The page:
Now there are several very striking features about the Gospel of Thomas. It makes no mention of Jesus’ Nativity, Virgin birth, miracles or resurrection. It is purely and simply a collection of his sayings. Several eminent Biblical scholars, especially those involved in the so-called Jesus Seminar, have concluded that alongside John’s Gospel, it probably has the highest proportion of authentic quotations from Jesus of any Gospel. The thrust of what Thomas records Jesus is saying is very different from what is in the four canonical gospels. He has Jesus state that all of us come forth from divine light and all are children of the light – it is up to us to find the light within us – in his words: ‘The kingdom is inside you and outside you. When you come to know yourselves, then you will be known’.

This message, with its strong similarities to the beliefs of Quakers and to the theology of several of the early Greek church fathers, is very different from the emphasis in John’s Gospel where the divine light is contrasted with the darkness of the world and it is clearly stated that only through believing in Jesus can we find divine truth. The Biblical scholar Elaine Pagels has argued in her book Beyond Belief: The Secret Gospel of Thomas, that John set out to refute Thomas’ claim that we all have the divine light and image within us and that we can know God through our own divinely given capacity as beings created in the image of God and as children of his light. John was uneasy about Thomas’ emphasis on the human capacity to discover truth lying within us. The authorities who drew up the approved canon of the New Testament in the early fourth century incorporated John’s Gospel and rejected Thomas’ one because they wanted a unified, central controlled church rather than a diverse community where people were encouraged to pursue their own search for God. As in other areas, like the role of women and the approach to other faiths, a narrow authoritarian, hierarchical and male-imposed uniformity won out over diversity and openness.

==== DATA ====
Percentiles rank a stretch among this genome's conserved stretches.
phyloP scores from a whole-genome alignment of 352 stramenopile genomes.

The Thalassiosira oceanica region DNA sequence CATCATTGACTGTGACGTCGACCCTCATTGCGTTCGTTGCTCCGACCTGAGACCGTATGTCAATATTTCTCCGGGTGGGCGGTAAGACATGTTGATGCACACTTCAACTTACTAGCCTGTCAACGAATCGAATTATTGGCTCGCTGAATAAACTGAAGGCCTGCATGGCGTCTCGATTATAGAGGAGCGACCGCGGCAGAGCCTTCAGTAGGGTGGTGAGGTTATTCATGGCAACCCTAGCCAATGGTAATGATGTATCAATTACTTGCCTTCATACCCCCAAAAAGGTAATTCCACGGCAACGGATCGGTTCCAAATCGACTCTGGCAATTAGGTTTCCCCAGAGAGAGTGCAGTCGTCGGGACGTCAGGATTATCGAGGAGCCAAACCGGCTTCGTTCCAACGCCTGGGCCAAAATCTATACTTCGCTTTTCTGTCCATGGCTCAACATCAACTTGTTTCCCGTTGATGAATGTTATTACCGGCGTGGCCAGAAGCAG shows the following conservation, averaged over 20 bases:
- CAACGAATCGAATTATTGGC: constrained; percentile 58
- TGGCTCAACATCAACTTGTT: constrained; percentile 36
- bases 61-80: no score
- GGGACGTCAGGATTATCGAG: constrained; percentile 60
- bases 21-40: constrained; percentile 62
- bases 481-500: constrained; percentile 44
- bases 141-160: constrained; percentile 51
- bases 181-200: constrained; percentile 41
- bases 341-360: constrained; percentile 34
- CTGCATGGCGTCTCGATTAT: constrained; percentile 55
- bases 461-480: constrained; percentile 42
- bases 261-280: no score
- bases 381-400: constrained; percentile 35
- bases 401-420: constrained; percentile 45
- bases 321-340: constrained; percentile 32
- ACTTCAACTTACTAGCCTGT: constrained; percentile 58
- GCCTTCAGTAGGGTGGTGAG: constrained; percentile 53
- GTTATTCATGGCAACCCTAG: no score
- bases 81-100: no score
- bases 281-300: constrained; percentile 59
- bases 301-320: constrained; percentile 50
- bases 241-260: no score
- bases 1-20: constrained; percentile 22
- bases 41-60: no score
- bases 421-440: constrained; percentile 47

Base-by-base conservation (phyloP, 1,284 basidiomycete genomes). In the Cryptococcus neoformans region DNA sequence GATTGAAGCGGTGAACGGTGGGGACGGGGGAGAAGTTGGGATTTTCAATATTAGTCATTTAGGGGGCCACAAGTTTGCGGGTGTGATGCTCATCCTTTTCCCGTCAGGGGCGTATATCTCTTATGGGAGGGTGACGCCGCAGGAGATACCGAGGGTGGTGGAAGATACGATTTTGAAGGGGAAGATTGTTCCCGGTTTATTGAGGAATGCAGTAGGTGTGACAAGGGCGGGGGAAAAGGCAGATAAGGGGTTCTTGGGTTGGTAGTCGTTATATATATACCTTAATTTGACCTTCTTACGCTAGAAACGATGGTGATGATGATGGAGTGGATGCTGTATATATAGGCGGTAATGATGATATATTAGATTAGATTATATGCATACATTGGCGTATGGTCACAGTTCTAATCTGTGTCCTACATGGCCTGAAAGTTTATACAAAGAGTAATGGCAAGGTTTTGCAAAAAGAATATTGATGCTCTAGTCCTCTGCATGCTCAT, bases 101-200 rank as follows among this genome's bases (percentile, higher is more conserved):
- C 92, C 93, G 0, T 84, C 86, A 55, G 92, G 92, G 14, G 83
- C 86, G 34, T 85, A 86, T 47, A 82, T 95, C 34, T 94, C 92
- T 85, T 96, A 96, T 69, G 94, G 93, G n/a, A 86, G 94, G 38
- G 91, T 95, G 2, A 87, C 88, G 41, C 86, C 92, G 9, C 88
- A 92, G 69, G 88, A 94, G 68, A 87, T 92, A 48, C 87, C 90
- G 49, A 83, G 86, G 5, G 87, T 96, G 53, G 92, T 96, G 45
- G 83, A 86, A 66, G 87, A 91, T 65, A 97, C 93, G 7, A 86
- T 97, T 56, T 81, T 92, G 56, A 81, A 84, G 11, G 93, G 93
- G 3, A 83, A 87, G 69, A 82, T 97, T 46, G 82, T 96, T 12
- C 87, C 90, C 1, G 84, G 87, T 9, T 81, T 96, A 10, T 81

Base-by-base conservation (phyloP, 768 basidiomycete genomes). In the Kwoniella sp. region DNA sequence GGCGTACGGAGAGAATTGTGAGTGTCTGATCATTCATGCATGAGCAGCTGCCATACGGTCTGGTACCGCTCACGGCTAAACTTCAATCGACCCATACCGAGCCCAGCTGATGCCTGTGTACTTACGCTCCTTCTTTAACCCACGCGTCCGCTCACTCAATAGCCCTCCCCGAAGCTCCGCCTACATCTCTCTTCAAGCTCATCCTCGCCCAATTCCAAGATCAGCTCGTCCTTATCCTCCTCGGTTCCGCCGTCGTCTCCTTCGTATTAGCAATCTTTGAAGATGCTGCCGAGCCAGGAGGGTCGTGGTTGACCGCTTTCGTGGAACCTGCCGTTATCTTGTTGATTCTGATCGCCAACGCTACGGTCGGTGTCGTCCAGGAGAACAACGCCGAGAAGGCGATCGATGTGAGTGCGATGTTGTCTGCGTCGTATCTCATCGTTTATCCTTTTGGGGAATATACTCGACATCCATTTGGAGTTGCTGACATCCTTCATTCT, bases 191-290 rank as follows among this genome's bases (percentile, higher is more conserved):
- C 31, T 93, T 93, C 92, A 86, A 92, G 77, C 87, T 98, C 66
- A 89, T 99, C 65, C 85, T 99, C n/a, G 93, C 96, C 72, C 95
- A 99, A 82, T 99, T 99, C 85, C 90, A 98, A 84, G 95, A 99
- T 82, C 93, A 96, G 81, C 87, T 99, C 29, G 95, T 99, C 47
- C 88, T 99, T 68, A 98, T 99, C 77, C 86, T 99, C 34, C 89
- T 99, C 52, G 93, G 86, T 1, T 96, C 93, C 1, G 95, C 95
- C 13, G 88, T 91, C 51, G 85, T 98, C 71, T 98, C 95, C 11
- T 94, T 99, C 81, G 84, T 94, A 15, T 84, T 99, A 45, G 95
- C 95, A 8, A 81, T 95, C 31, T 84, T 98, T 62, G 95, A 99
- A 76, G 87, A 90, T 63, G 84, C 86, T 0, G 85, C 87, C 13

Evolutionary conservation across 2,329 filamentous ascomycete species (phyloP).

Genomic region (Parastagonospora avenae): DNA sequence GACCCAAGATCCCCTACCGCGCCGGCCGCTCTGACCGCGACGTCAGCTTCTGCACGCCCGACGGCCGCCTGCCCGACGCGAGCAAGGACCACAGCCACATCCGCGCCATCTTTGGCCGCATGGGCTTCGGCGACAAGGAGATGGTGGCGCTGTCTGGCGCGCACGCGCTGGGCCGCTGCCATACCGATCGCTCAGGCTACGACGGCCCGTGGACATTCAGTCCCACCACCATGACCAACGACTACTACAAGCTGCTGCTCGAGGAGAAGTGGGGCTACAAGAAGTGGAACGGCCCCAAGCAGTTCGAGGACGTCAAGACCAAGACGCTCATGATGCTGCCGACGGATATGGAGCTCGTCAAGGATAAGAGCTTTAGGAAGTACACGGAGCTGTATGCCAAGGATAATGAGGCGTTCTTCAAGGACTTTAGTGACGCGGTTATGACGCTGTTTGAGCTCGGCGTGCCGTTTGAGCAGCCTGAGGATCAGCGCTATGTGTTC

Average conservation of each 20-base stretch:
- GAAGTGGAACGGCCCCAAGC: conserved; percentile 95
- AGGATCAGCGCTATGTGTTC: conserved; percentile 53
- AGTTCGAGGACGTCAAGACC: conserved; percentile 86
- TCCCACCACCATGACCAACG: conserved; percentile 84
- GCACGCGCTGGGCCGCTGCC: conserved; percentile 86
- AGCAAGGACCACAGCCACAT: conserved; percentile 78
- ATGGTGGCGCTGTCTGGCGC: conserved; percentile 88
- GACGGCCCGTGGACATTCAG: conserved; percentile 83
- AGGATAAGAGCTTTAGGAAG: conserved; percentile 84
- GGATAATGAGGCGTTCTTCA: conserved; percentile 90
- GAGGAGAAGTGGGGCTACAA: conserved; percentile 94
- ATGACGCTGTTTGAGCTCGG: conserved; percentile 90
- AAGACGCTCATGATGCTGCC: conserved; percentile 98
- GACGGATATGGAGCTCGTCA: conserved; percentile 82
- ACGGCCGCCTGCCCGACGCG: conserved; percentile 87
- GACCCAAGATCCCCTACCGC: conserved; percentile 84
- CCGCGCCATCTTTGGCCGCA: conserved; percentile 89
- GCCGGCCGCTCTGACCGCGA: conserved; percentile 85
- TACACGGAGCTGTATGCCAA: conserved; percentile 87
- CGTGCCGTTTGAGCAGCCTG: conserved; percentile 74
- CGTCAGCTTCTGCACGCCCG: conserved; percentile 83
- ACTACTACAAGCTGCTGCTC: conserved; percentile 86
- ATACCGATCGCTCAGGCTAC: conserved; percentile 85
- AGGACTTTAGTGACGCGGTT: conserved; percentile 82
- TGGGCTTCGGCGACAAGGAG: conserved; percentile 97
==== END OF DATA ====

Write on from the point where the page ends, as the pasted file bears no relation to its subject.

This little excursus into early church history is relevant, I think, as we conclude our pondering of today’s Gospel reading in which John made Thomas the paradigm of the faithless doubter. Even as he sought to portray him in these terms, he actually succeeded especially through recording Jesus’ response, in making him Thomas first exponent of that open, questioning doubt which is closer to faith than either is to certainty. Doubting Thomas may well be the patron saint of doubters and all who ask awkward questions – he also prompts Jesus to point to that highest form of faith – a faith that trusts even in the dark, involves honest doubt and proceeds in hope and expectation rather than certainty.

In his extraordinarily moving autobiography, Leaving Alexandra, Richard Holloway, the former Bishop of Edinburgh, suggests that hard and punishing certainty and fear of doubt have fuelled the fundamentalism which is now so rampant across the world’s major faiths. ‘What do you do’, he writes, ‘if you can no longer live with the doubt that is co-active with faith? You try to cure yourself – and the best cure is over-conviction, over-confidence. Doubt, like pity, erodes certainty. If you are desperate for certainty because you believe only it can hold chaos at bay, then you have to repress your doubt and pump up your convictions’. He quotes a short poem by the Israeli poet Yehuda Amichai. Its message that it is OK to have doubts and anxieties seems to me to speak particularly to us in our present situation:

From the place where we are right
Flowers will never grow in the Spring.
The place where we are right
Is hard and trampled like a yard.
But doubts and loves
Dig up the world like a mole, like a plough.
And a whisper will be heard in the place where the ruined house once stood.

Blessed are the doubters for they shall find true faith, Amen